As a mountaineer and helicopter pilot, you also need to have trust in your material. Is this to some extent blind trust, coupled with the hope that the material will actually hold up if things go awry?
Be it on the mountain or in a helicopter: when something goes wrong, it’s rarely the case that the material is at fault. You gain trust in this material also by repeatedly running through emergency procedures in your head and, during rescue exercises and so-called check flights, by reviewing everything that can, yet should not, happen in actual practice.
So, is trust in oneself more important than trust in one’s material?
Indeed, because you absolutely cannot panic in an emergency. This is one of my major strengths: in dire situations, I can still call up 20 to 30 per cent of my energy reserves even though most of them have already been drained or become apathetic due to the dilemma. At that point, my body and brain switch to autopilot and I function whatever way the situation requires.
How do you acquire that ability?
You can’t. It’s either there or not there. Training or simulations are of little help. It took me some time to wake up to the fact that I have this talent – even in the most precarious situations, it turns out that I simply did what had to be done. And I felt ,it was completely normal. Only afterwards did I come to the realisation that this emergency autopilot thing is not normal; it’s extraordinary. It’s a raw will to survive that I can instantly switch on not just for myself, but also for the other people involved.
Another one of your extraordinary achievements occurred back in 2001 when you became the first Swiss woman to summit Mount Everest. Did that give you the feeling of having “made the grade”?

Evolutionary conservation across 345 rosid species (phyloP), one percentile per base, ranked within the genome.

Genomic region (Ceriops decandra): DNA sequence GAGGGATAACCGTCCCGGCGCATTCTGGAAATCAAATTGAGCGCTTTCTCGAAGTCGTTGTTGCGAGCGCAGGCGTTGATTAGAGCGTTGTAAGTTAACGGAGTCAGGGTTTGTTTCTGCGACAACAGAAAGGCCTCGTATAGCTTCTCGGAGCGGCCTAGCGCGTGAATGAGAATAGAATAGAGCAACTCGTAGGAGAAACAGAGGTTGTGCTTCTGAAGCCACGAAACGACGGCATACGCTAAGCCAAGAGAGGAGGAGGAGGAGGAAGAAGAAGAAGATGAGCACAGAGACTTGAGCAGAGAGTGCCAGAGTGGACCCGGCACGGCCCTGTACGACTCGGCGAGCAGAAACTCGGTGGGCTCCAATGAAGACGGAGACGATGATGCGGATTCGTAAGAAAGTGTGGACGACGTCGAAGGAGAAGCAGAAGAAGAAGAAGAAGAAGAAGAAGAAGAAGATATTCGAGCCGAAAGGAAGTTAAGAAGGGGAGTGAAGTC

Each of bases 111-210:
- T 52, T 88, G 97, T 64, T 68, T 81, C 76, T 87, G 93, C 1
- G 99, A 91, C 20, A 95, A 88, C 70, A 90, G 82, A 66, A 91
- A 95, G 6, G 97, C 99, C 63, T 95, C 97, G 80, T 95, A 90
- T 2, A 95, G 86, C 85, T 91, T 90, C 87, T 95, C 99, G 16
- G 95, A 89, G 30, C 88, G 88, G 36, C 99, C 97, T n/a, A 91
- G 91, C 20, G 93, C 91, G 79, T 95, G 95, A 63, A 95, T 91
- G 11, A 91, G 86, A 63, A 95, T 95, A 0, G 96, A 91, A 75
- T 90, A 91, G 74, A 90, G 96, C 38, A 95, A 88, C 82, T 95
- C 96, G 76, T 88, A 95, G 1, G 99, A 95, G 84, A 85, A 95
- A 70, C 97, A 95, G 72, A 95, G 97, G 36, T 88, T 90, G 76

No, I had that feeling when I climbed the Wetterhorn spire for the first time at the age of 20. And then again after ascending the Eiger north face in winter when I was 22. I had the feeling that nobody could teach me anything now. Atop Everest, it felt more like the reward for a lot of hard work, know-how and skill. Only when I was back in Switzerland and everyone was lauding my achievement did I realise that I had accomplished something extraordinary.
Today, mountaineers on Everest are trampling on each other’s feet. Doesn’t this kind of take the shine off your performance from back then?
That’s like comparing apples and oranges. Nowadays, practically anyone can go “glamping” on Everest. What those mountain tourists can’t really appreciate is the guts it took for Reinhold Messner, the first person to summit Everest without bottled oxygen, or even me, with my solo assault on the peak, to have actually accomplished those feats. Reinhold Messner has long been hot under the collar about this mass mountaineering trend; for me personally, it’s none of my business.
You’re not really keen on the phrase “conquered the mountain” …
Because it reflects an arrogant attitude. If you want to conquer a mountain, you have to cart it away. The mountains stand and will continue to stand whether we climb them or not. As the saying goes: Regardless of what happens, the Eiger doesn’t care.
You were under way to the South Pole for 484 days – on foot, by bike and on skis. Did you have to conquer yourself?
The entire route of more than 25,000 kilometres, through 16 countries and the Antarctic, was extremely exhausting at times and not just a beautiful and exciting cakewalk with Mother Nature. What’s more, I didn’t know whether the money would hold up or whether I was sufficiently prepared despite the four-year planning phase. Sometimes, I also had difficulties motivating myself. But all these obstacles make you suddenly realise how exhilarating small things like a moonrise can be. All the highs and lows, ups and downs merge to become an extremely rich experience. And when you witness a weird weather phenomenon at the South Pole where you think you can see four suns at the same time, you know: Yep, that’s exactly why I took all this torture. No luxury round-the-world trip can beat that.